Ottawa's Rick Campbell, Edmonton's Chris Jones embody traits of the best football coaches

Ottawa's Rick Campbell, Edmonton's Chris Jones embody traits of the best football coaches

Tacticurn technicians tend not to be headline-friendly, either literally or figuratively, but they do cross the T's and dot the I's.

There is a conundrum with relating to understanding football that pertains to coaches such as the Ottawa Redblacks' Rick Campbell and Edmonton's Chris Jones. The Grey Cup head coaches seem forged from a similar tintype that proscribes the right-brain digressions that throw the rest of us for a loss. Edmonton media have played up Jones' brusqueness. Campbell's deadpan home-run answer to the pregame sex question was all the more funnier because of the premise that the 44-year-old head coach practised his response. It almost took on a life of its own in the replaying of the clip — Campbell work-shopping The Response with his closest confidants. doing a walkthrough on the wording, then bringing it up to half speed, then three-quarters and full speed before springingg it on an unsuspecting media like a new pass play,

Of course, there is no one way to be successful football coach, but the media would generally prefer colorful or idiosyncratic. It wants Michigan's Jim Harbaugh's obsessive-compulsiveness love of khaki pants and Washington State's Mike Leach telling his players to "swing their sword." Or a quip master such as the late, great USC coach John McKay, who while presiding over the expansion Tampa Bay Buccaneers once responded to a "what did you think of your team's execution?" by saying, "I'm all for it."

More often than not, though, a football coach is linear. The problem with the type who eschews revealing too much of himself publicly — an understandable precaution, given the volatility of the sports industry and the fact there are only nine head coach positions in the CFL — is they can become a proxy for fan and media discontent with a team's fortunes. For instance, Bill Belichick was called a "bland technocrat" when he was coaching mediocre Cleveland Browns team in the early 1990s; that same bland technocrat is the one who goes for it on fourth down than almost any other NFL head coach.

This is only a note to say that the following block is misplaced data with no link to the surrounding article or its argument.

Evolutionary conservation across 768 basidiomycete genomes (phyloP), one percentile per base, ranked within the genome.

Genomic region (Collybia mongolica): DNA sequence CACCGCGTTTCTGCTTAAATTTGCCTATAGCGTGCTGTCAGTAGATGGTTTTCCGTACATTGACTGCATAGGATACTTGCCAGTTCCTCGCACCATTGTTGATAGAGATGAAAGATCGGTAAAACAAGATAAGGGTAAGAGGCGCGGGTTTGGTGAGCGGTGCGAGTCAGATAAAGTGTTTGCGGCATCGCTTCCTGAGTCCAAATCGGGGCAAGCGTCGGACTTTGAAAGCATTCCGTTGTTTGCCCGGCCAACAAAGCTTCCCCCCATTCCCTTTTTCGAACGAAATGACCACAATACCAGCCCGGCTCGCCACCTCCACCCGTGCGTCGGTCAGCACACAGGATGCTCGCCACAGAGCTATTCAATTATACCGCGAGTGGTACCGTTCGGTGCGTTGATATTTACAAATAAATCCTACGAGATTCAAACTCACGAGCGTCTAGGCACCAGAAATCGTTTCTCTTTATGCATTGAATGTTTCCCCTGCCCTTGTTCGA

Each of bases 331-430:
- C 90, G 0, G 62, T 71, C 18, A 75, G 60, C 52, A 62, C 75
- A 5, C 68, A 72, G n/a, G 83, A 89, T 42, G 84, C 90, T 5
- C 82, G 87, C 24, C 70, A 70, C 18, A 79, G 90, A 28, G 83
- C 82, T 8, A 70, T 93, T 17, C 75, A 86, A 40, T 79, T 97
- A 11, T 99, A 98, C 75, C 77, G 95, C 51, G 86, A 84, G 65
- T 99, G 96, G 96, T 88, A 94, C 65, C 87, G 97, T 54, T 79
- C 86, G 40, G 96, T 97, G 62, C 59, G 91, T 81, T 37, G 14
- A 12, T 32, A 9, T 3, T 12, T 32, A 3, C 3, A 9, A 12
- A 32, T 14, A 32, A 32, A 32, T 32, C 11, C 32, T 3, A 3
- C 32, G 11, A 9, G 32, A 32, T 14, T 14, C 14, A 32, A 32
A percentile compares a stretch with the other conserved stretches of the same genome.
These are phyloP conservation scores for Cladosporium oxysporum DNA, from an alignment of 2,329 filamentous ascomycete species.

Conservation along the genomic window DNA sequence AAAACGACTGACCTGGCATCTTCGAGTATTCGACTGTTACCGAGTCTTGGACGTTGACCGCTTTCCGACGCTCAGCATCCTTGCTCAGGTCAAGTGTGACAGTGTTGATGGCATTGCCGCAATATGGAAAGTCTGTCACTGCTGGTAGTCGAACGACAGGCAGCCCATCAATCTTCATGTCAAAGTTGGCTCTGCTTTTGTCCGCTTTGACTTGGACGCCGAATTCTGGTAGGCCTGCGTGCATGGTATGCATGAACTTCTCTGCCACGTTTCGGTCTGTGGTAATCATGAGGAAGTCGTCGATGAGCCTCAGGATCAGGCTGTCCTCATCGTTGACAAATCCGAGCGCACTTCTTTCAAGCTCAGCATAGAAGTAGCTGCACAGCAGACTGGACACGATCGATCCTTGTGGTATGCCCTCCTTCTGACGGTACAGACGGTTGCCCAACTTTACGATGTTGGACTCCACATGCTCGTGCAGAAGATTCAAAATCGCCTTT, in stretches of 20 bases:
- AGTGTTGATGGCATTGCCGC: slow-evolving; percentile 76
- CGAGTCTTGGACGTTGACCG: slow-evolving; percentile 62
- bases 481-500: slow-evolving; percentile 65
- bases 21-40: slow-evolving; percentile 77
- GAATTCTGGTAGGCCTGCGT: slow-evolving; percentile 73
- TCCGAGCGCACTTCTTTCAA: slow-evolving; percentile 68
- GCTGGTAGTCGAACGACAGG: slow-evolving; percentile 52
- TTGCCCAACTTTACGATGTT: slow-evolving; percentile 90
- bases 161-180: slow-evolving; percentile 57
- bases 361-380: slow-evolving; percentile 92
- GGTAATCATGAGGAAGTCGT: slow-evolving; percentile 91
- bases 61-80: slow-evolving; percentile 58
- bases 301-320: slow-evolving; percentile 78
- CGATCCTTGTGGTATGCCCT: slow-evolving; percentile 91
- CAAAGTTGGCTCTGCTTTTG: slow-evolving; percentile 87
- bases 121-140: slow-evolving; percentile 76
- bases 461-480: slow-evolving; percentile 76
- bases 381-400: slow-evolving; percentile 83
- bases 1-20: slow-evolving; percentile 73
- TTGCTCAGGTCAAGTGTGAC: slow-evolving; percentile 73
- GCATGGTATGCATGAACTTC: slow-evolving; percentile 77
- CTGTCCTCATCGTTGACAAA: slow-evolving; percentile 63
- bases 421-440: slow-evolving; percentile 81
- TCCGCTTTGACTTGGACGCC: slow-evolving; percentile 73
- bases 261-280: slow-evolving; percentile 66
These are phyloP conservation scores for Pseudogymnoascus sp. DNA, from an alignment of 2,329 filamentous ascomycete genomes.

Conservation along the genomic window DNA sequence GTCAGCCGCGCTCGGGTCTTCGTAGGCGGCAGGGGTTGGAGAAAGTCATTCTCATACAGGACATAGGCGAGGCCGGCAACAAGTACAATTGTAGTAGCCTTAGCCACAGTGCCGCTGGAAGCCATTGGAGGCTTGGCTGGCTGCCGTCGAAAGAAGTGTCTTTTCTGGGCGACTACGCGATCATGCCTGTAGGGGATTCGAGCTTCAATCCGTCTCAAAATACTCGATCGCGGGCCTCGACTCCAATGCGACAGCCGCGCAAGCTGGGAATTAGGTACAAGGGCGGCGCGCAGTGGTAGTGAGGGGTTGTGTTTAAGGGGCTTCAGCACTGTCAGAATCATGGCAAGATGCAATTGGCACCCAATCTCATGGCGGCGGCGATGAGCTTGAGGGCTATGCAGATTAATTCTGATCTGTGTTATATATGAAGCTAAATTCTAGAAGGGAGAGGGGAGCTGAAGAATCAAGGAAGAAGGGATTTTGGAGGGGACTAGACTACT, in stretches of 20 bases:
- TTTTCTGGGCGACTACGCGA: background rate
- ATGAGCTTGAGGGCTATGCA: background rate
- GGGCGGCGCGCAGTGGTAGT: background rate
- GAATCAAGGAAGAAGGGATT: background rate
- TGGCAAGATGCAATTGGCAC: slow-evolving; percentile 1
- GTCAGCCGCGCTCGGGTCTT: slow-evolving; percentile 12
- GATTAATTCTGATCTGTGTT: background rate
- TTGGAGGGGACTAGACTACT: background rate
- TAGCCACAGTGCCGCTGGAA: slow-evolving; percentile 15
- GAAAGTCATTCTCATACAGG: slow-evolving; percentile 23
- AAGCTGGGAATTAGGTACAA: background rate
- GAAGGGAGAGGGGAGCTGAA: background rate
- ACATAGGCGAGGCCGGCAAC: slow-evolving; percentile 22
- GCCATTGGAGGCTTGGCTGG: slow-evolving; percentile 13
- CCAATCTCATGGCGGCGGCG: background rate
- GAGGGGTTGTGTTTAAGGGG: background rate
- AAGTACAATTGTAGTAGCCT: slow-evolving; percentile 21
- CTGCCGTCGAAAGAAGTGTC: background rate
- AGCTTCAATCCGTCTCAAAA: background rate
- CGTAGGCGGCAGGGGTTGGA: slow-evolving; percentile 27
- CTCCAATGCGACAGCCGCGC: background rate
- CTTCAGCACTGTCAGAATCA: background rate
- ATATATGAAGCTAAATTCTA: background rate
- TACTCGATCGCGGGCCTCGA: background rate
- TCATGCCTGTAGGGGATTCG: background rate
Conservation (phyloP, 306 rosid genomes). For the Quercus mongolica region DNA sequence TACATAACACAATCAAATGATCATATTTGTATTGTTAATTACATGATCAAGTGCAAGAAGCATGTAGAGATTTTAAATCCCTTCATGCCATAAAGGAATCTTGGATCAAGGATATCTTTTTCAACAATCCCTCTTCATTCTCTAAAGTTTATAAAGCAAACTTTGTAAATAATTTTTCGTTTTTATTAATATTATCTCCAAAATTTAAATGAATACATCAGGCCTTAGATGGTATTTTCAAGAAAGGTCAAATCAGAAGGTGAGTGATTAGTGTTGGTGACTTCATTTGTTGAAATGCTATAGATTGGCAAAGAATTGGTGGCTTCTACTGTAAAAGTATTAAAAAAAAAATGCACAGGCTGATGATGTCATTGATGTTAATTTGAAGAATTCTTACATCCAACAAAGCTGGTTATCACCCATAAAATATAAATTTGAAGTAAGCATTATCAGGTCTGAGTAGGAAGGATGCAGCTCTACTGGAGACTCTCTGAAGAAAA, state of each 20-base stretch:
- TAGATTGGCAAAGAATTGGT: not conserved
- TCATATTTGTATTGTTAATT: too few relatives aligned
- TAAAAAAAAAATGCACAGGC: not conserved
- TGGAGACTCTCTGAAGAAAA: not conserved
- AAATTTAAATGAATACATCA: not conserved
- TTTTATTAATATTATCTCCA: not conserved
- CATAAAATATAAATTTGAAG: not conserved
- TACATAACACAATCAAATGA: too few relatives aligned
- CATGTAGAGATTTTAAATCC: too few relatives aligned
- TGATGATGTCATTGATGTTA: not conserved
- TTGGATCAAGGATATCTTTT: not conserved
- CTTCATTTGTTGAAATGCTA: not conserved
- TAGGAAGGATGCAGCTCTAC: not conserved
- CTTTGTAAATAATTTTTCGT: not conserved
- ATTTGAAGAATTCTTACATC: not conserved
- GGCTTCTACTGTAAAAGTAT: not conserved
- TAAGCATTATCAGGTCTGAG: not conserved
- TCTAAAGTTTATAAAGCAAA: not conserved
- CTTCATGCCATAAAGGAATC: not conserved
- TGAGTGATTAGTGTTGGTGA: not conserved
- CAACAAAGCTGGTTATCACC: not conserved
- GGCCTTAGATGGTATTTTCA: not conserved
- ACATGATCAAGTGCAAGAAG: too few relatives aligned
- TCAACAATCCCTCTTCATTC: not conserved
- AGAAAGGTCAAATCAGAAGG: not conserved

Campbell and Jones fall under that heading, to some extent. It's only when their teams and organizations that people get a grasp of how each is generally wired. A coach doesn't simply oversee a rise from oblivion, such as Ottawa "setting up to be the finest team story in modern CFL history," or Edmonton having a 14-4 campaign two seasons after it was 4-14, without having the acuity to stay on top of everything going on with the group of human beings that comprise a football team. Nor can he do it if the players and coaching staff don't have a buy-in where they believe the main headset-wearer knows what he's doing.

Point being, it's understandable why people might have reacted skeptically at the time of Edmonton and Ottawa handing the keys over to first-time head coaches when Jones and Campbell were hired nine days apart in late 2013. With each sitting on top of the three-down football world, it's easier to appreciate that charisma is about more than giving a good sound byte. People who have covered Edmonton's climb will attest that Jones cares about his players as more than football-playing men. Similarly, Redblacks frontline players such as shortside defensive end Shawn Lemon "go to bat" for Campbell because he's a "real people's person."

In the Belichick mould, each is a defensive guy who loves him some calculated risks. One presumes that's informed by the defensive background, knowing what gives coordinators fits and unloosing it on an opponent.  

That dynamic could make for a good Grey Cup matchup. Indirectly, it's also provided a lot of insight to football outsiders. On to Winnipeg .   

Neate Sager is a writer for Yahoo! Canada Sports. Follow him on Twitter @naitSAYger.